[Fiction] The life of a supposed hedonist:
"Kromer knew it was also his job, what he was a clerk at. The shop was called Sex Machines. There Kromer retailed chunky purple phalluses, vials of space-age lubricant, silver balls and beads for insertion, latex dolphins with oscillating beaks. The shop’s owner was a maven of Second Avenue, a hedgehog-like, grubby genius of street-level commerce. The possessor of a block of storefronts, his specialty lay in preëmpting hipster entrepreneurship with his own fake-indigenous coffee shops, video-rental emporiums, and, finally, the erotic boutique."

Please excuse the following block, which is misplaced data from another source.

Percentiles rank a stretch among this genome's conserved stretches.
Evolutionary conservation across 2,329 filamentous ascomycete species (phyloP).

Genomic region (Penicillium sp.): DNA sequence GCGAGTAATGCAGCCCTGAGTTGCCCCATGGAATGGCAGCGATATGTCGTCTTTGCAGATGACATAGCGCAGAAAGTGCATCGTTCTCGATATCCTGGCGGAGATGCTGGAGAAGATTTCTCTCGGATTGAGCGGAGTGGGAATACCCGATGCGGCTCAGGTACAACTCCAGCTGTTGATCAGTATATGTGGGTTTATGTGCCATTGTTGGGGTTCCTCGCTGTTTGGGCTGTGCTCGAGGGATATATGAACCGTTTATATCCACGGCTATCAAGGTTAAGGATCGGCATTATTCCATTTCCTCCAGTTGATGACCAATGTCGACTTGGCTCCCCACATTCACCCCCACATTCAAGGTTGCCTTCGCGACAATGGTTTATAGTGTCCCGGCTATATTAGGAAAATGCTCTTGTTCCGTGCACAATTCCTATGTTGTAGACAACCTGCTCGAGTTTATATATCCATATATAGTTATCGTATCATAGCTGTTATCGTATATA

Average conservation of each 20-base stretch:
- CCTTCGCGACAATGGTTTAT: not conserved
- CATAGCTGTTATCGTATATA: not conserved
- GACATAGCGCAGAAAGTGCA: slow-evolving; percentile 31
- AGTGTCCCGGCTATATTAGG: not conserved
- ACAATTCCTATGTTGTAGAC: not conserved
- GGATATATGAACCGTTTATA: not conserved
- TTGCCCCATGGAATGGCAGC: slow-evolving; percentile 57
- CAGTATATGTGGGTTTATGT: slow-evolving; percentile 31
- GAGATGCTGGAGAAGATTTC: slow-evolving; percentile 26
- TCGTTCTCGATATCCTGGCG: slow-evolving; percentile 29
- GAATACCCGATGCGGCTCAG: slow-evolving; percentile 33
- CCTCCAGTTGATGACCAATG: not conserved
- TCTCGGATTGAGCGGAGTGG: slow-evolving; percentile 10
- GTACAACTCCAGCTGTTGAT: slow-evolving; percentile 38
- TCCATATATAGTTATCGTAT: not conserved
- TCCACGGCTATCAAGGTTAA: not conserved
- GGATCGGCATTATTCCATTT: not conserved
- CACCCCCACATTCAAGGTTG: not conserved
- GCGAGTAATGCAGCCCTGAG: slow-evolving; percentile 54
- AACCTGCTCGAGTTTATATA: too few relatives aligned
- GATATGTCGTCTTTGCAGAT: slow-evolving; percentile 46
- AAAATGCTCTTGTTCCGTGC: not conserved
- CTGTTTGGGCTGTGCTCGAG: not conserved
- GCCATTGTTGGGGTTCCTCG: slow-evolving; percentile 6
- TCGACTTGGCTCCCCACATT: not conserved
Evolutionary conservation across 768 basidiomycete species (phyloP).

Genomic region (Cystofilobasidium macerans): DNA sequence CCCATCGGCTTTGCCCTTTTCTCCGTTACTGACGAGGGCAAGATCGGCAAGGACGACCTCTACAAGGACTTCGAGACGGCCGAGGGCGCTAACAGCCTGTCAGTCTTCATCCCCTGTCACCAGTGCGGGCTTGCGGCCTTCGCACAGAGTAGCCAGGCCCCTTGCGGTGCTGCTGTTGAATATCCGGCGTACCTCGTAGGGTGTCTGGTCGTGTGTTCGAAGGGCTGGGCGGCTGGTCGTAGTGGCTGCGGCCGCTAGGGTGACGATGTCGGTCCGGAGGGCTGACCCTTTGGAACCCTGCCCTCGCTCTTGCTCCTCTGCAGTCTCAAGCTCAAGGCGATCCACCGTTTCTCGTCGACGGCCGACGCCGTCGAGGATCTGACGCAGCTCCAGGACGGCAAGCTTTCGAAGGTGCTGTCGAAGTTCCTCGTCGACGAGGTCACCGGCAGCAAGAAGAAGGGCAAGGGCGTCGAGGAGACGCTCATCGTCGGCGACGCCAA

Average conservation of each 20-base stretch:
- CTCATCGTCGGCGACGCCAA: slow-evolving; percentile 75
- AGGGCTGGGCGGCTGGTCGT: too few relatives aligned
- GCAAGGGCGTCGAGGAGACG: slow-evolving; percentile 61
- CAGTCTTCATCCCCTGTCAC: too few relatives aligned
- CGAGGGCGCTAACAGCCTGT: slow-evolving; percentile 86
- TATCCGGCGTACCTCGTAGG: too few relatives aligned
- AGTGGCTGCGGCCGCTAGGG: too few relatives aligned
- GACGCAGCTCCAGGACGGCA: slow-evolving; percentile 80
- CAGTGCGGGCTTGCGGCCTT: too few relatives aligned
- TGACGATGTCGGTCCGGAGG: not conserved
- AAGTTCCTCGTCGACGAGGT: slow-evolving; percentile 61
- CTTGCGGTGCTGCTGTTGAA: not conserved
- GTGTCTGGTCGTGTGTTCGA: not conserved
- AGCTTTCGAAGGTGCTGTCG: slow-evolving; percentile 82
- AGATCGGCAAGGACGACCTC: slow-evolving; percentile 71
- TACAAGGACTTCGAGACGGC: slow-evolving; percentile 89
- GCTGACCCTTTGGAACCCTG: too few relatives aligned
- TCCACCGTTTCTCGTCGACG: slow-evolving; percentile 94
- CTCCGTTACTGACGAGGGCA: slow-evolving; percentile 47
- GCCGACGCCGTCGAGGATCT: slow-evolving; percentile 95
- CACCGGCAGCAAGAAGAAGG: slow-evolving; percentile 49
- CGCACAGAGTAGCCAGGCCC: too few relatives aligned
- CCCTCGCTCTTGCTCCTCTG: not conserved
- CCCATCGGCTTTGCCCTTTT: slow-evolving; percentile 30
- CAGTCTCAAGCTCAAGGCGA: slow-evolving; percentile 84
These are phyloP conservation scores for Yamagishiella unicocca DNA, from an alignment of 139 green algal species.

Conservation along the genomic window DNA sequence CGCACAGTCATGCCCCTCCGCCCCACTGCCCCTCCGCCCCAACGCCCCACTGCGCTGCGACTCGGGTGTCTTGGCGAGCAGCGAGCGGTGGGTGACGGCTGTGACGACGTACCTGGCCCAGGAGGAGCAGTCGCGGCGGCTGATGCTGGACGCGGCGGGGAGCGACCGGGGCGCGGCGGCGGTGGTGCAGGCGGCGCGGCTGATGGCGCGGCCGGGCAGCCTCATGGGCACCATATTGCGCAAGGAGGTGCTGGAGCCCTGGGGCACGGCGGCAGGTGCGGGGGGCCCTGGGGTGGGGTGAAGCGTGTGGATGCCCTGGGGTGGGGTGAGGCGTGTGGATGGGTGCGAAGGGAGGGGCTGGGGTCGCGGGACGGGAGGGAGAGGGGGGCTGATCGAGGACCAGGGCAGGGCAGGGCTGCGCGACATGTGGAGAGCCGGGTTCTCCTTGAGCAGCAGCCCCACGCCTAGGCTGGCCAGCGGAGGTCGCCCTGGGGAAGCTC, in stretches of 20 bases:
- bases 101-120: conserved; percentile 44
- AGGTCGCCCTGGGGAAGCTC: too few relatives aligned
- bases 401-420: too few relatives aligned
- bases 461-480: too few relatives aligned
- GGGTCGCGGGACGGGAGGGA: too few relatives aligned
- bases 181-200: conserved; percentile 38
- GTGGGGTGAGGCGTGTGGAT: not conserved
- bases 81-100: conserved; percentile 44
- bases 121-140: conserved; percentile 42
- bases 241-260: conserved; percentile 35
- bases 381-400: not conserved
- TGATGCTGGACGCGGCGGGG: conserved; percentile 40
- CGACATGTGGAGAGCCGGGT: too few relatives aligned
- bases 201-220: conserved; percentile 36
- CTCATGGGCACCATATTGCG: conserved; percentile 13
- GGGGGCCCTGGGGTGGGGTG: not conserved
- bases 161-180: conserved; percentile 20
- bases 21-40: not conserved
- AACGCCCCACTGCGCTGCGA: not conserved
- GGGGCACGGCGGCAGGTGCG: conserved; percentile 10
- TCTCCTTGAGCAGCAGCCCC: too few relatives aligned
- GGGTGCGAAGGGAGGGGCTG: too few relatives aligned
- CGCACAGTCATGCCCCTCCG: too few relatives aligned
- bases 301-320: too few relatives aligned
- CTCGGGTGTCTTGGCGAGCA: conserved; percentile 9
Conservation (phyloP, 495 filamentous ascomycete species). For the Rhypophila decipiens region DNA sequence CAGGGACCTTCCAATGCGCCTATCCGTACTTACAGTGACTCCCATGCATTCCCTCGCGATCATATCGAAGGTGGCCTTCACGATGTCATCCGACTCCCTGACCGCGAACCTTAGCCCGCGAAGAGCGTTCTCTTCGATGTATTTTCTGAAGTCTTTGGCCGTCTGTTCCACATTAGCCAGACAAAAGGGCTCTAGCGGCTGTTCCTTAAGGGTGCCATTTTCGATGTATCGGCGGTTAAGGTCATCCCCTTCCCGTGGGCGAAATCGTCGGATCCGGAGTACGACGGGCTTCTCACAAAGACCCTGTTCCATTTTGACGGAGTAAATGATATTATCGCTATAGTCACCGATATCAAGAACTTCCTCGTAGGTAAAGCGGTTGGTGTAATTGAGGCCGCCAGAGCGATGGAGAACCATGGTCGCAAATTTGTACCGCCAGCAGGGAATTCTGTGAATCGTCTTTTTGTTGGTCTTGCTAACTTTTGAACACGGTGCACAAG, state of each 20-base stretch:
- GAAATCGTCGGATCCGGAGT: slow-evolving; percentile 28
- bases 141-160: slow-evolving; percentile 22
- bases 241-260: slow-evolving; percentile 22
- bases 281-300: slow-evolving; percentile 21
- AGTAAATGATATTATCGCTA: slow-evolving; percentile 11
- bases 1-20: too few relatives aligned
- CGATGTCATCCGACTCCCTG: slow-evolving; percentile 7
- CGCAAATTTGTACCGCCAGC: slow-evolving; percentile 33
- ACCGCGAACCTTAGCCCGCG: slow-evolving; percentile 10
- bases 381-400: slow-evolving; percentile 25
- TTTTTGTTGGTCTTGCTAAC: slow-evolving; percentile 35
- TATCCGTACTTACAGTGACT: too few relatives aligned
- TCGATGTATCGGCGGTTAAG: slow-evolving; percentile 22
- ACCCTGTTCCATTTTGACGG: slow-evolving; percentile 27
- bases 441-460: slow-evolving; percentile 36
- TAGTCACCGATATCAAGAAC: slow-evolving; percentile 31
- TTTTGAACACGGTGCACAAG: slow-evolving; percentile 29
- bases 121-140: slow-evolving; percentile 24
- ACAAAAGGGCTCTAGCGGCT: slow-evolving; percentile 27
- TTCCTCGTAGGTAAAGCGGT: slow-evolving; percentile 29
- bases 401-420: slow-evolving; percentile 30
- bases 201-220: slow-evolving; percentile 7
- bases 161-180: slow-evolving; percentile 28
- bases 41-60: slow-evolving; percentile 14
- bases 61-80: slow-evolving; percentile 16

PUBLISHED: April 9, 2012
LENGTH: 15 minutes (3764 words)
(Fiction) Earliest memory: father tripping on strewn toys, hopping with toe outraged, mother’s rolling eyes. For my father had toys himself. He once brought a traffic light home to our apartment on the thirty-somethingth floor of the tower on Columbus Avenue. The light, its taxi yellow gone matte from pendulum-years above some polluted intersection and crackled like a Ming vase’s glaze where bolts had been overtightened and then eased, sat to one side of the coffee table it was meant to replace as soon as my father found an appropriate top. In fact, the traffic light would follow us up the Hudson, to Darby, to the house with the empty room. There it never escaped the garage.
PUBLISHED: June 16, 2011
LENGTH: 14 minutes (3540 words)